Tony Garifalakis is showing in Hope Dies Last: Art at the End of Optimism at Gertrude Contemporary. Curated by Mark Feary, Hope Dies Last spans two spaces, Gertrude Contemporary and Margaret Lawrence Gallery and presents a selection of Australian and international contemporary art.

    Hope Dies Last self-identifies as “one of the most depressing events of the year,” promising to leave audiences emotionally crippled and wracked with negativity. It puts the dead in deadpan, examining our own mortality, suffering and failure through the lens of gallows humour.

    Nicola Dowse

    Hope Dies Last is on display at Gertrude Contemporary from October 5 to November 9, and at Margaret Lawrence Gallery from October 18 to November 14.

    Pictured: Tony Garifalakis, Fucking Optimism, 2007, cut felt and glue, 120 x 95 cm


    Paul Yore is included in the 16th International Triennial of Tapestry held at the Central Museum of Textiles, Łódź, Poland. The watchword of the 16th edition, “Breaching Borders”, refers to the issues of the modern world, which redefine the meaning of the identity of our civilisation, ethnic groups, social groups or each of us individually. Yore is one of 32 artists chosen to participate in the triennial. Since its beginnings, through 15 editions, the Triennial has had 1595 participating artists from 71 countries. 

    The exhibition runs until the 15th of March 2020.

    Pictured: Paul Yore, Protest or Die, mixed media, appliqué textile; found materials, wool, beads, sequins, buttons, 245 x 194 cm


    Congratulations to Nadine Christensen and Richard Lewer who have been named as finalists in the 2019 Arthur Guy Memorial Painting Prize! Held every two years at the Bendigo Art Gallery, the Arthur Guy Memorial Painting Prize is designed to attract some of Australia’s finest contemporary artists, awarding a generous acquisitive cash prize of $50,000.

    “The 2019 finalist pool offers an exciting mix of established and emerging artists, with varying interests – abstraction, portraiture and still life traditions are all represented,”

    Bendigo Art Gallery Director Jessica Bridgfoot

    Exhibition runs until December 8.

    Pictured: Nadine Christensen, Wardrobe, 2018, acrylic on board, cedar stretcher, 120 x 150 cm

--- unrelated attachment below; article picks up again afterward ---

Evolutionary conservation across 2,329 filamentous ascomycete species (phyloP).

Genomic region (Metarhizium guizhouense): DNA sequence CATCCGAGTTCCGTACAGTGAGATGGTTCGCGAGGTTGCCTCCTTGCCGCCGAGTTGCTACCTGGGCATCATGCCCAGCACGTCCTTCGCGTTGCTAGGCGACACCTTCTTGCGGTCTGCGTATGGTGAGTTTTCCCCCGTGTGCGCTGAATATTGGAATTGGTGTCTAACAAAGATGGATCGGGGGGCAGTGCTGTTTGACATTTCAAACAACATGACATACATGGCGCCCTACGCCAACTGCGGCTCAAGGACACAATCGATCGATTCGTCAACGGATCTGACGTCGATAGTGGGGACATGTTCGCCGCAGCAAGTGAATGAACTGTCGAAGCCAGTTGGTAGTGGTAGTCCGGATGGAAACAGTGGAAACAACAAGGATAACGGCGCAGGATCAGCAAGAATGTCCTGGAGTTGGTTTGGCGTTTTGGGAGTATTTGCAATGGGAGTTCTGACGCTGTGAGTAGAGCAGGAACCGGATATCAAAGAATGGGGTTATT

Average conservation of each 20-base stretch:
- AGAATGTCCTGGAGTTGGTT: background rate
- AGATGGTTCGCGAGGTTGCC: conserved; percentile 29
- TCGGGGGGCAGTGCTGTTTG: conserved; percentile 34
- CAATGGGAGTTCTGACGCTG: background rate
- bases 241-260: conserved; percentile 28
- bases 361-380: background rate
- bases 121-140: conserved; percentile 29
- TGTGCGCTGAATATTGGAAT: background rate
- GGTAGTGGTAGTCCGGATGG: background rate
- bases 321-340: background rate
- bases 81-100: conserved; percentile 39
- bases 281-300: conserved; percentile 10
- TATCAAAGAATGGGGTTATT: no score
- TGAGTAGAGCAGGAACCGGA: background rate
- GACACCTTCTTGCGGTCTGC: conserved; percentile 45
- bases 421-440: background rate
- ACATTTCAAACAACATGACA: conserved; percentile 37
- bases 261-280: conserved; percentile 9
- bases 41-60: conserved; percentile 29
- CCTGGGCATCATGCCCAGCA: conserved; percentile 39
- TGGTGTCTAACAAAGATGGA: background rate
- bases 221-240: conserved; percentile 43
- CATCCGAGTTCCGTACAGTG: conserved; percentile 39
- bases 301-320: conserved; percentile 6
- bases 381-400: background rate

Pictured: Richard Lewer, Biscuit Bomber Going Down, 2018, oil on copper, 70 x 120 cm


    Hugo Michell Gallery invites you to the opening of ‘Mittji – The Group’, an exhibition of 9 Yolŋu artists in collaboration with the Buku-Larrŋgay Mulka Centre and in conjunction with Tarnanthi: Festival of Aboriginal and Torres Strait Islander Art on Thursday 26 September 6-8 pm.


    Gunybi Ganambarr | Manini Gumana | Malaluba Gumana | Djambawa Marawili AM | Noŋgirrŋa Marawili | Dhuwarrwarr Marika | Baluka Maymuru | Garawan Waṉambi | Nyapanyapa Yunupiŋu


    For this stellar exhibition, some of today’s foremost and pioneering Yolŋu artists come together as a group, or miṯtji. The exhibition demonstrates the collective revolutionary energy that inspires and emboldens artists from the same dynamic art centre, even as they work independently of each other. Together the artists push boundaries and conventions at Buku-Larrŋgay Mulka Centre, at Yirrkala in north-east Arnhem Land – yet each in their own boldly creative direction

    Please join us in celebrating the launch of this exceptional exhibition!

    Exhibition runs until the 26 October 2019.

    Hugo Michell Gallery acknowledges the Kaurna people as the traditional custodians of the Adelaide region, and that their cultural and heritage beliefs are still as important to the living Kaurna people today.

    Pictured: Baluka Maymuru, Nyapiliŋu (751- 18) , 2018, earth pigments on wood, 150 x 10 cm.


    Congratulations to Sally Bourke and Richard Lewer who have been announced as semi-finalists in the 2019 Doug Moran National Portrait Prize.

    “For the judges, the shortlisted artists collectively demonstrate the way in which portraiture can and should be much more than the sheer skill of capturing of a likeness. The power of portraiture instead manifests from the almost intangible coming together of artist and subject; a tension or ‘rub’ that encourages the viewer to remain with a work and to return to it time and again, well beyond the initial moment of recognising the subject.

    Judge Kelly Gellatly

    The finalists will be announced on the 16 October and the winner will be revealed 30 October. The exhibition of finalists will be held at the historic Juniper Hall, Paddington from 31 October to 1 December 2019.

    Pictured: Richard Lewer, As a bald man, I miss going to the Barber, 2019, oil on copper, 150 x 160 cm

    Pictured: Sally Bourke, Catch, 2019, oil and acrylic on linen, 104 x 84 cm




    Julia Robinson has been announced as exhibiting in the 2020 Adelaide Biennial of Australian Art Monster Theatres.

    Presented throughout the Art Gallery of South Australia as well as partner venue Adelaide Botanic Gardens and its Museum of Economic Botany, the 2020 Adelaide Biennial of Australian Art: Monster Theatres will be presented from 29 February to 8 June as the key visual art offering of the Adelaide Festival.

    Monster Theatres proposes an arena of speculation, a circus of the unorthodox and the absurd, a shadow play between truth and fiction. The title is inspired by a group of provocative Australian artists. Their urgent works of art are warnings made manifest. These theatres are theirs.’

    Leigh Robb, Curator, Monster Theatres